Geoff Le Pard (not Geoffrey, except to his mother) was born in 1956 and is a lawyer who saw the light. He started writing (creatively) in 2006 following a summer school course. Being a course junkie, he had spells at Birkbeck College, twice at Arvon and most recently at Sheffield Hallam where he achieved an MA in Creative Writing. And what did he learn? That they are great fun, you meet wonderful people, but the best lessons come from the unexpected places. He has a line of books some published and some still waiting. Details of his work can be found on his blog, TanGental at https://geofflepard.com/ where he writes about anything and everything. His aim is for each novel to be in a different style and genre. Most people have been nice about his writing (though when his brother’s dog peed on the manuscript he was editing, he did wonder) but he knows the skill is in seeking and accepting criticism. His career in the law helped prepare him. His first book of poetry, The Sincerest Form Of Poetry was published last year.

My Father and Other Liars is a thriller set in the near future and takes its heroes, Maurice and Lori-Ann on a helter-skelter chase across continents.




Dead Flies and Sherry Trifle is a coming of age story. Set in 1976 the hero Harry Spittle is home from university for the holidays. He has three goals: to keep away from his family, earn money and hopefully have sex. Inevitably his summer turns out to be very different to that anticipated.




In this, the second book in the Harry Spittle Sagas, it’s 1981 and Harry is training to be a solicitor. His private life is a bit of a mess and he’s far from convinced the law is for him. Then an old acquaintance from his hotel days appears demanding Harry write his will. When he dies somewhat mysteriously a few days later and leaves Harry in charge of sorting out his affairs, Harry soon realises this will be no ordinary piece of work. After all, his now deceased client inherited a criminal empire and several people are very interested in what is to become of it.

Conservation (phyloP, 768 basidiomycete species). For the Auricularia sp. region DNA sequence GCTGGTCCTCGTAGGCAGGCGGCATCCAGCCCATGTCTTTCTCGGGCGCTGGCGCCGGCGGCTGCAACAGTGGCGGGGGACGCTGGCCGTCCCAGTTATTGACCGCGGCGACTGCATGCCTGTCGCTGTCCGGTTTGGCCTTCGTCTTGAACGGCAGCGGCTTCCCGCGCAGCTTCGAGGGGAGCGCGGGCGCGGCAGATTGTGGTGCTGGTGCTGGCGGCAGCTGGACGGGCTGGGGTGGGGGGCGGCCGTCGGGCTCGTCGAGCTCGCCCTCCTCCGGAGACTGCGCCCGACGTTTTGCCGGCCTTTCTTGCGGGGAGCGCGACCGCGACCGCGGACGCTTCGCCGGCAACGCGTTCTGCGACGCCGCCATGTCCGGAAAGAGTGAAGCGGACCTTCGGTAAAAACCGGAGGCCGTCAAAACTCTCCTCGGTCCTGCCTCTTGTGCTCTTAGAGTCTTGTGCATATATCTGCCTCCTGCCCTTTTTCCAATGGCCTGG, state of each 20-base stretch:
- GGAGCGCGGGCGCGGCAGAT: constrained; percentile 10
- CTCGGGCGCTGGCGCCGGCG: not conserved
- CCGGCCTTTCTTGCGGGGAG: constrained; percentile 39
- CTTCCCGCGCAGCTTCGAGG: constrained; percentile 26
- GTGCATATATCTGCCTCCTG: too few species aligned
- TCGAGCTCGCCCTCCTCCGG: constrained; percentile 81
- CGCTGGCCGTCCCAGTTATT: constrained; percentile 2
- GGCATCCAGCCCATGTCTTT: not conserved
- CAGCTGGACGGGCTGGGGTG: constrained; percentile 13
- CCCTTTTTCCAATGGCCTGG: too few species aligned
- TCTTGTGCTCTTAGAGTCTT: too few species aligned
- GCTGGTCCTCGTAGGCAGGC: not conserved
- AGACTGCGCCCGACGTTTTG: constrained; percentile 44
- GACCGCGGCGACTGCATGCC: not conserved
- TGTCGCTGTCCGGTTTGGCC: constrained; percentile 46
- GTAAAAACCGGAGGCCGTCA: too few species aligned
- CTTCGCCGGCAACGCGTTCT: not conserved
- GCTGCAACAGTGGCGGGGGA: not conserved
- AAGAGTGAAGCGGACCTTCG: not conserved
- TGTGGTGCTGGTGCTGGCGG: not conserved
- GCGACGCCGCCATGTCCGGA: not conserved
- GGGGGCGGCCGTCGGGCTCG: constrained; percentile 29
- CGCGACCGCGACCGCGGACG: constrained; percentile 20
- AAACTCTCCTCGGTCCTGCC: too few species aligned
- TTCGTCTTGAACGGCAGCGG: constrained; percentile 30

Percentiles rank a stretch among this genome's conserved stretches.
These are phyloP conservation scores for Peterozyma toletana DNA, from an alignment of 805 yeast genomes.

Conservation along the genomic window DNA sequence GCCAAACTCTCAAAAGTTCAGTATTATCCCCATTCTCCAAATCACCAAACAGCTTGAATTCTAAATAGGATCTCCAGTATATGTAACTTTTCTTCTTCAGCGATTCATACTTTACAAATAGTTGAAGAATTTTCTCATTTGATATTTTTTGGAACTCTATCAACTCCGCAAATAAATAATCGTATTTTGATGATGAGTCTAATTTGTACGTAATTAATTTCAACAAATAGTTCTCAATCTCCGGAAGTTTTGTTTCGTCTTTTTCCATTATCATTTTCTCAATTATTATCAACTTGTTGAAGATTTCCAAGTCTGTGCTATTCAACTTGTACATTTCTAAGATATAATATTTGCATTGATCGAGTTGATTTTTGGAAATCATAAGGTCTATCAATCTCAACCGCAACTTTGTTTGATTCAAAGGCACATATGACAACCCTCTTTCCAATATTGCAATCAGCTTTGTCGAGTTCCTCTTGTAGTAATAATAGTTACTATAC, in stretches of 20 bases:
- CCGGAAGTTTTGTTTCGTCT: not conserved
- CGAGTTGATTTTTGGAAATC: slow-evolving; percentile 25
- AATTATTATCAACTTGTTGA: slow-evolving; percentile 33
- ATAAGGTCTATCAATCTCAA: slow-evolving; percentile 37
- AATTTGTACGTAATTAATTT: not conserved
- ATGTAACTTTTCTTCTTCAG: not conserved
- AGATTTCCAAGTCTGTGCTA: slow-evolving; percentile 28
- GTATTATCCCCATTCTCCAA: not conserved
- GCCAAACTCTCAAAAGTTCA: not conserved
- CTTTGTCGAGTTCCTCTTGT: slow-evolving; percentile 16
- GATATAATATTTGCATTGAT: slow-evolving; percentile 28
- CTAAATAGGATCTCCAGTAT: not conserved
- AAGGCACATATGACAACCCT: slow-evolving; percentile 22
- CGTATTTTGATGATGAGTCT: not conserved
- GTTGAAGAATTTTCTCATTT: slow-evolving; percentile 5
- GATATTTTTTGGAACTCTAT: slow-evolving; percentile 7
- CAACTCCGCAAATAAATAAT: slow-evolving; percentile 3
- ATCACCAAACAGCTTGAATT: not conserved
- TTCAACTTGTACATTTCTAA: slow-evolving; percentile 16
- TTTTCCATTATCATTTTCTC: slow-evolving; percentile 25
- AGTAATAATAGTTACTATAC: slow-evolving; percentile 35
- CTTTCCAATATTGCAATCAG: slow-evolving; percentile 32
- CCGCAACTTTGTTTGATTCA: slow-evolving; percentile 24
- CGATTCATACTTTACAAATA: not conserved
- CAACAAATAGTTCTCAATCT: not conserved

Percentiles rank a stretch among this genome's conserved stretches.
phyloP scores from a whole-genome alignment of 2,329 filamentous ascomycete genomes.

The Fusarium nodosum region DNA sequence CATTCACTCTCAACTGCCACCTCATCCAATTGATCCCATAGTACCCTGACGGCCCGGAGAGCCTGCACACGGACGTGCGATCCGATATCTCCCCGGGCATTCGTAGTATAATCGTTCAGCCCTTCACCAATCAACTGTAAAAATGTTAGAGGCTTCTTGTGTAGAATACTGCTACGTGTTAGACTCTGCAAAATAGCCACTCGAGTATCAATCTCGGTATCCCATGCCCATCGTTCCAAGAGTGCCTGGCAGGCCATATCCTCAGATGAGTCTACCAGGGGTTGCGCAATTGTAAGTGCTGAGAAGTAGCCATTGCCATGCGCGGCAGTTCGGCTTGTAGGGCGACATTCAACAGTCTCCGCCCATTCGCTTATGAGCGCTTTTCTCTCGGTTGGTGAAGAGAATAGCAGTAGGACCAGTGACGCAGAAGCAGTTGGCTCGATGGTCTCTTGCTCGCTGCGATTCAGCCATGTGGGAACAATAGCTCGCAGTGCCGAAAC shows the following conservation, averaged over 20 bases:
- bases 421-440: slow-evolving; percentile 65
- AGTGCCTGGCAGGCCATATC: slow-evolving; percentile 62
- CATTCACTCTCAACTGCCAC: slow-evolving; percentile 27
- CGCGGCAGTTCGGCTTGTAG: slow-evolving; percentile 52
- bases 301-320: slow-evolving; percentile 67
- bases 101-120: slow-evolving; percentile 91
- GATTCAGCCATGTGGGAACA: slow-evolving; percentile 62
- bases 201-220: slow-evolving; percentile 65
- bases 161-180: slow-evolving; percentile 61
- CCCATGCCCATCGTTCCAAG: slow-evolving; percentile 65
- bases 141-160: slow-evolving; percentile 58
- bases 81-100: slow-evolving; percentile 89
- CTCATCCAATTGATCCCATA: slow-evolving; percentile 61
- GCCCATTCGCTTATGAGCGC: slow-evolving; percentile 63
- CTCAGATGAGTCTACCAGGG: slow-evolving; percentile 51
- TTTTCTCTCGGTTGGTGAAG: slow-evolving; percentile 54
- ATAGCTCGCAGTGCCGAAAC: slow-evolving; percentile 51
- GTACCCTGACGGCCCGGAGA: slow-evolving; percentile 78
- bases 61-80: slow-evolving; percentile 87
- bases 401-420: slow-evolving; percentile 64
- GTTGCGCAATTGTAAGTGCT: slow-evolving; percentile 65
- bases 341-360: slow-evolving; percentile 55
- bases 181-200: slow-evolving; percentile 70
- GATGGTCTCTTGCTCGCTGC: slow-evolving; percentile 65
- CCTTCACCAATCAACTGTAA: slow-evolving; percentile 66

C:\Users\Geoff\Pictures\Sven Andersen  KDP Cover 1.jpg



The third instalment of the Harry Spittle Sagas moves on the 1987. Harry is now a senior lawyer with a well-regarded City of London firm, aspiring to a partnership. However, one evening Harry finds the head of the Private Client department dead over his desk, in a very compromising situation. The senior partner offers to sort things out, to avoid Harry embarrassment but soon matters take a sinister turn and Harry is fighting for his career, his freedom and eventually his life as he wrestles with dilemma on dilemma. Will Harry save the day? Will he save himself? C:\Users\Geoff\Pictures\Booms + Busts_FINAL FRONT_KDP Cover.jpg



Life in a Grain of Sand is a 30 story anthology covering many genres: fantasy, romance, humour, thriller, espionage, conspiracy theories, MG and indeed something for everyone. All the stories were written during Nano 2015 




Salisbury Square is a dark thriller set in present day London where a homeless woman and a Polish man, escaping the police at home, form an unlikely alliance to save themselves.